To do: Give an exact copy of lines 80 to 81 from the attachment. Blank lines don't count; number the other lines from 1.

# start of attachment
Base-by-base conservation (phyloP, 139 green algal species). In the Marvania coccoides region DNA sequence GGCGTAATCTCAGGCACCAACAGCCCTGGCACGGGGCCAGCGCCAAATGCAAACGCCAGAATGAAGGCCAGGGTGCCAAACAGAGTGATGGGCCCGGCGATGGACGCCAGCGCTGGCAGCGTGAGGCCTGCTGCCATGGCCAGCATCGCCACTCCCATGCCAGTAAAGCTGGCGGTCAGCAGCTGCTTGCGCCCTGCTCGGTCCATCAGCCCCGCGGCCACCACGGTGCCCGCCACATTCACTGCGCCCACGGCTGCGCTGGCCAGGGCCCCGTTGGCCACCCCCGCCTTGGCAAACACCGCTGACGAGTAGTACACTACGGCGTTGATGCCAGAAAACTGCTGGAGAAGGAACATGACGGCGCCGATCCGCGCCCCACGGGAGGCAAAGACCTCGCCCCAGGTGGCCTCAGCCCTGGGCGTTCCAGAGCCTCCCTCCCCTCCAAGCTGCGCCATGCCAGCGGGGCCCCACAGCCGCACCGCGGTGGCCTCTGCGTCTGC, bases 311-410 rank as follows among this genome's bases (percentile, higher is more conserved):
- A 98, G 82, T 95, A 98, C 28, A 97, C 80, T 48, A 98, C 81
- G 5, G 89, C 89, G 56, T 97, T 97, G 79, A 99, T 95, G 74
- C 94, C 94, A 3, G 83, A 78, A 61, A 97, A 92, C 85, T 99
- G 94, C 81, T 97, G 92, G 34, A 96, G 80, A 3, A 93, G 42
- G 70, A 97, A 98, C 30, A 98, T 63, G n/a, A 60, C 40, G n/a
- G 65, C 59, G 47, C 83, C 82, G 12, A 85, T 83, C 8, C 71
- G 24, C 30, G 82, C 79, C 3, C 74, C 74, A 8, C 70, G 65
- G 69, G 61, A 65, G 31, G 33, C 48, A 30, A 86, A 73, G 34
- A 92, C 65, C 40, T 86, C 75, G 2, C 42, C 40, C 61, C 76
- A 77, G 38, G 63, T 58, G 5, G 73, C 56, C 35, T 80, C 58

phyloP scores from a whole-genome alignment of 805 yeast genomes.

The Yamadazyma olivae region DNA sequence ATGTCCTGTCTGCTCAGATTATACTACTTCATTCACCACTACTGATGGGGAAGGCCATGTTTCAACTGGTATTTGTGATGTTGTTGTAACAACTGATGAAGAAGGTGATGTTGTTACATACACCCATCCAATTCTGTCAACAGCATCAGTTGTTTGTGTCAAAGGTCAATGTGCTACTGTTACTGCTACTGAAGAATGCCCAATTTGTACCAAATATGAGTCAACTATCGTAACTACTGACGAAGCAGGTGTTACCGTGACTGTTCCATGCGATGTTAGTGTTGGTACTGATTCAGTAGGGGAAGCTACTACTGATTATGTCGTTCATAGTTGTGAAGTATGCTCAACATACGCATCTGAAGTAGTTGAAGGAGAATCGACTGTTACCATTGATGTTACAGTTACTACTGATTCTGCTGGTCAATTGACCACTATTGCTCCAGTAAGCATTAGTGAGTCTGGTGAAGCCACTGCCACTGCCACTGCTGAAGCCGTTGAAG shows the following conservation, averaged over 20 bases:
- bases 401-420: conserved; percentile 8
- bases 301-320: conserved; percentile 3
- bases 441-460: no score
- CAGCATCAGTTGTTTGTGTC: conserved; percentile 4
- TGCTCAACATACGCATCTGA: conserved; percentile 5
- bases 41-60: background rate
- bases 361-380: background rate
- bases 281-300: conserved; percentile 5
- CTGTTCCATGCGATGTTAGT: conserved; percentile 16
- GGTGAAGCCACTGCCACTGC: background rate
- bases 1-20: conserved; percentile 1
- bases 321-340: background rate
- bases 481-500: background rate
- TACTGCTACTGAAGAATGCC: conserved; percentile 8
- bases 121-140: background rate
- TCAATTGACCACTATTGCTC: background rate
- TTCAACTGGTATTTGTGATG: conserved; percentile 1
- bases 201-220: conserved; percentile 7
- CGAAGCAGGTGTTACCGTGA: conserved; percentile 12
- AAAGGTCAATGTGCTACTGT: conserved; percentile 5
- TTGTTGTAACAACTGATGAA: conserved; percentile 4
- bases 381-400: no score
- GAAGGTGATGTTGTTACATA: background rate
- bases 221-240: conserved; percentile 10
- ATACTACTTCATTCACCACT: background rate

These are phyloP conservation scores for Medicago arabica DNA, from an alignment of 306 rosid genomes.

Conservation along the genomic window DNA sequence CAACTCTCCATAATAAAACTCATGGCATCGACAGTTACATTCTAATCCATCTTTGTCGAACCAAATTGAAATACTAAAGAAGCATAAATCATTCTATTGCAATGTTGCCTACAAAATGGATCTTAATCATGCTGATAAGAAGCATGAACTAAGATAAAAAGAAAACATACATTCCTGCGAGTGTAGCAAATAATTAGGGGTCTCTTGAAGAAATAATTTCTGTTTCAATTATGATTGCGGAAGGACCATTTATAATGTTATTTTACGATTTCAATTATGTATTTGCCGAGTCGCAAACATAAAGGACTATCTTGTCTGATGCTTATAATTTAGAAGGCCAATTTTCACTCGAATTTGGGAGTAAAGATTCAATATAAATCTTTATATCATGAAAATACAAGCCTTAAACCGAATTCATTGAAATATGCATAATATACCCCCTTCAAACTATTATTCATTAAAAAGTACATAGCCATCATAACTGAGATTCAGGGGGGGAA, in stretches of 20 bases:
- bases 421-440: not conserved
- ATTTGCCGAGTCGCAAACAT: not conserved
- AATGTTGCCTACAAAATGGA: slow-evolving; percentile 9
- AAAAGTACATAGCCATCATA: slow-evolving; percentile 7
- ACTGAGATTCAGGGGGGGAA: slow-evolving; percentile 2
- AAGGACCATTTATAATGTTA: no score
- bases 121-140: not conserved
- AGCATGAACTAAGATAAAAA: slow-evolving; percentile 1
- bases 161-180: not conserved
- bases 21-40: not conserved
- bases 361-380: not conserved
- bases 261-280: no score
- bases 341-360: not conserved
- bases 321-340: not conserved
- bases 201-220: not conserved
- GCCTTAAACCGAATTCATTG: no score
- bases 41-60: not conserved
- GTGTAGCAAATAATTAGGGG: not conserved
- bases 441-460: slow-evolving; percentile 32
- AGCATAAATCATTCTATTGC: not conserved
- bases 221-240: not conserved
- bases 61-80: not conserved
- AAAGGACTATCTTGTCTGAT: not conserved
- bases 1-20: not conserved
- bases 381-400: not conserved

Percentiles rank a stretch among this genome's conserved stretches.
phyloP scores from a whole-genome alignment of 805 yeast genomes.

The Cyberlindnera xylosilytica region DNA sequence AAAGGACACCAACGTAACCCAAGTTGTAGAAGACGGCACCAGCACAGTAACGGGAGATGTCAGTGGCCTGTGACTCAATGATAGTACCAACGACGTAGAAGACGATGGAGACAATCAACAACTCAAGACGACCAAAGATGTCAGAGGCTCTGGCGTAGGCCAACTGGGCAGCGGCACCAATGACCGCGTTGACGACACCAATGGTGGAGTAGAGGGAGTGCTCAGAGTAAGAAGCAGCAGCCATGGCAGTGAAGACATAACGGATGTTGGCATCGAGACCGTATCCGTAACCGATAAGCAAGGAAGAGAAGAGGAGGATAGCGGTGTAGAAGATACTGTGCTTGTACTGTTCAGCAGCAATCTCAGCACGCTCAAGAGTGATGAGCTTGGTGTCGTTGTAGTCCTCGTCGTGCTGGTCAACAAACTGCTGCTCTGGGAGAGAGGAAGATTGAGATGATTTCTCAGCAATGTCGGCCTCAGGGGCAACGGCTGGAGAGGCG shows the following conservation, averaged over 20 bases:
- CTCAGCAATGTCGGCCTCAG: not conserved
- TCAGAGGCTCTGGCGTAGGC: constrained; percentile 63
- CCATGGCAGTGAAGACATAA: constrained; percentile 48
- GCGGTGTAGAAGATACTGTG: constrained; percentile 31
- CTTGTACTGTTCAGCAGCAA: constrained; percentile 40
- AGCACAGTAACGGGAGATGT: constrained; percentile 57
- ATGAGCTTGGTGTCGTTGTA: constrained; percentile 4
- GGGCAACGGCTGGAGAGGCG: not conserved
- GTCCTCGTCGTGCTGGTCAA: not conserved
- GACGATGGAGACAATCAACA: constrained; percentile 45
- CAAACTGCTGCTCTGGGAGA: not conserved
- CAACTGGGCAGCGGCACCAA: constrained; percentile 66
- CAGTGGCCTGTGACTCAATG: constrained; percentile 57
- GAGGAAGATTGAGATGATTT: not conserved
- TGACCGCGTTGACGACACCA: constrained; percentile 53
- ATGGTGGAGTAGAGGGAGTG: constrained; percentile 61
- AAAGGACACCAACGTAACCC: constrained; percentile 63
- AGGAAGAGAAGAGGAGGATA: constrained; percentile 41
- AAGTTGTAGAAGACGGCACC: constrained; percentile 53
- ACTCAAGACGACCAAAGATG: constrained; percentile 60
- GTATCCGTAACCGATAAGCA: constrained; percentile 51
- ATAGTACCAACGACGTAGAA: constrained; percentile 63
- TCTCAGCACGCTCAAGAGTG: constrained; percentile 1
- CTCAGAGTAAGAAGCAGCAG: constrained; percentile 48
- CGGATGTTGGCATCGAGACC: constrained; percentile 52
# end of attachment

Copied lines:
- CAACTGGGCAGCGGCACCAA: constrained; percentile 66
- CAGTGGCCTGTGACTCAATG: constrained; percentile 57